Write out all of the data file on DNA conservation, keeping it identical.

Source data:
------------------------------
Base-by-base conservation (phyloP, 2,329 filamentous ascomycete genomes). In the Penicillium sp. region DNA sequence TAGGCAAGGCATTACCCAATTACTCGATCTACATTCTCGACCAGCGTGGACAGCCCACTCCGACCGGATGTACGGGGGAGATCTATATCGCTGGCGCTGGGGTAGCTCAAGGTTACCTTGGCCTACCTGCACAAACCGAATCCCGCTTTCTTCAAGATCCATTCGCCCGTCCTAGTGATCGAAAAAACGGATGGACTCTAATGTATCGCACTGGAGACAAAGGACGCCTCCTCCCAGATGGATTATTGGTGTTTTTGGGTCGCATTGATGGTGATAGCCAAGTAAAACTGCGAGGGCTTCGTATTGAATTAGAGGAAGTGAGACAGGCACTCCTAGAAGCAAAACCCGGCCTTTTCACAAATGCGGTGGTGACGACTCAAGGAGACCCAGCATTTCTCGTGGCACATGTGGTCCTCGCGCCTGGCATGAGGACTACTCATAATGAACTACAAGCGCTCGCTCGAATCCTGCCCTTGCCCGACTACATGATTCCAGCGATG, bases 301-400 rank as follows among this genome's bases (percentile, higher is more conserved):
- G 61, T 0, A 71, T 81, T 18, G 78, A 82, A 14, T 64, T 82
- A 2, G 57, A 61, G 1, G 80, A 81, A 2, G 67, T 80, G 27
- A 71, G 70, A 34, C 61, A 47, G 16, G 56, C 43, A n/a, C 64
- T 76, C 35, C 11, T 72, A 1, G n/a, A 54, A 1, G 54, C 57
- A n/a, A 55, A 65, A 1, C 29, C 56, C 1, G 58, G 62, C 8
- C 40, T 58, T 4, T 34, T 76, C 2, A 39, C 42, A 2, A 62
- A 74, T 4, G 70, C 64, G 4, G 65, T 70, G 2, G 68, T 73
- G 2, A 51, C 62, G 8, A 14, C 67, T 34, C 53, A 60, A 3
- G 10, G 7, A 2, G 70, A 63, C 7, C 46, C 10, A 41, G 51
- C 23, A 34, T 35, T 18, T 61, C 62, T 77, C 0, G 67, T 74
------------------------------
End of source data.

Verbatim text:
Base-by-base conservation (phyloP, 2,329 filamentous ascomycete genomes). In the Penicillium sp. region DNA sequence TAGGCAAGGCATTACCCAATTACTCGATCTACATTCTCGACCAGCGTGGACAGCCCACTCCGACCGGATGTACGGGGGAGATCTATATCGCTGGCGCTGGGGTAGCTCAAGGTTACCTTGGCCTACCTGCACAAACCGAATCCCGCTTTCTTCAAGATCCATTCGCCCGTCCTAGTGATCGAAAAAACGGATGGACTCTAATGTATCGCACTGGAGACAAAGGACGCCTCCTCCCAGATGGATTATTGGTGTTTTTGGGTCGCATTGATGGTGATAGCCAAGTAAAACTGCGAGGGCTTCGTATTGAATTAGAGGAAGTGAGACAGGCACTCCTAGAAGCAAAACCCGGCCTTTTCACAAATGCGGTGGTGACGACTCAAGGAGACCCAGCATTTCTCGTGGCACATGTGGTCCTCGCGCCTGGCATGAGGACTACTCATAATGAACTACAAGCGCTCGCTCGAATCCTGCCCTTGCCCGACTACATGATTCCAGCGATG, bases 301-400 rank as follows among this genome's bases (percentile, higher is more conserved):
- G 61, T 0, A 71, T 81, T 18, G 78, A 82, A 14, T 64, T 82
- A 2, G 57, A 61, G 1, G 80, A 81, A 2, G 67, T 80, G 27
- A 71, G 70, A 34, C 61, A 47, G 16, G 56, C 43, A n/a, C 64
- T 76, C 35, C 11, T 72, A 1, G n/a, A 54, A 1, G 54, C 57
- A n/a, A 55, A 65, A 1, C 29, C 56, C 1, G 58, G 62, C 8
- C 40, T 58, T 4, T 34, T 76, C 2, A 39, C 42, A 2, A 62
- A 74, T 4, G 70, C 64, G 4, G 65, T 70, G 2, G 68, T 73
- G 2, A 51, C 62, G 8, A 14, C 67, T 34, C 53, A 60, A 3
- G 10, G 7, A 2, G 70, A 63, C 7, C 46, C 10, A 41, G 51
- C 23, A 34, T 35, T 18, T 61, C 62, T 77, C 0, G 67, T 74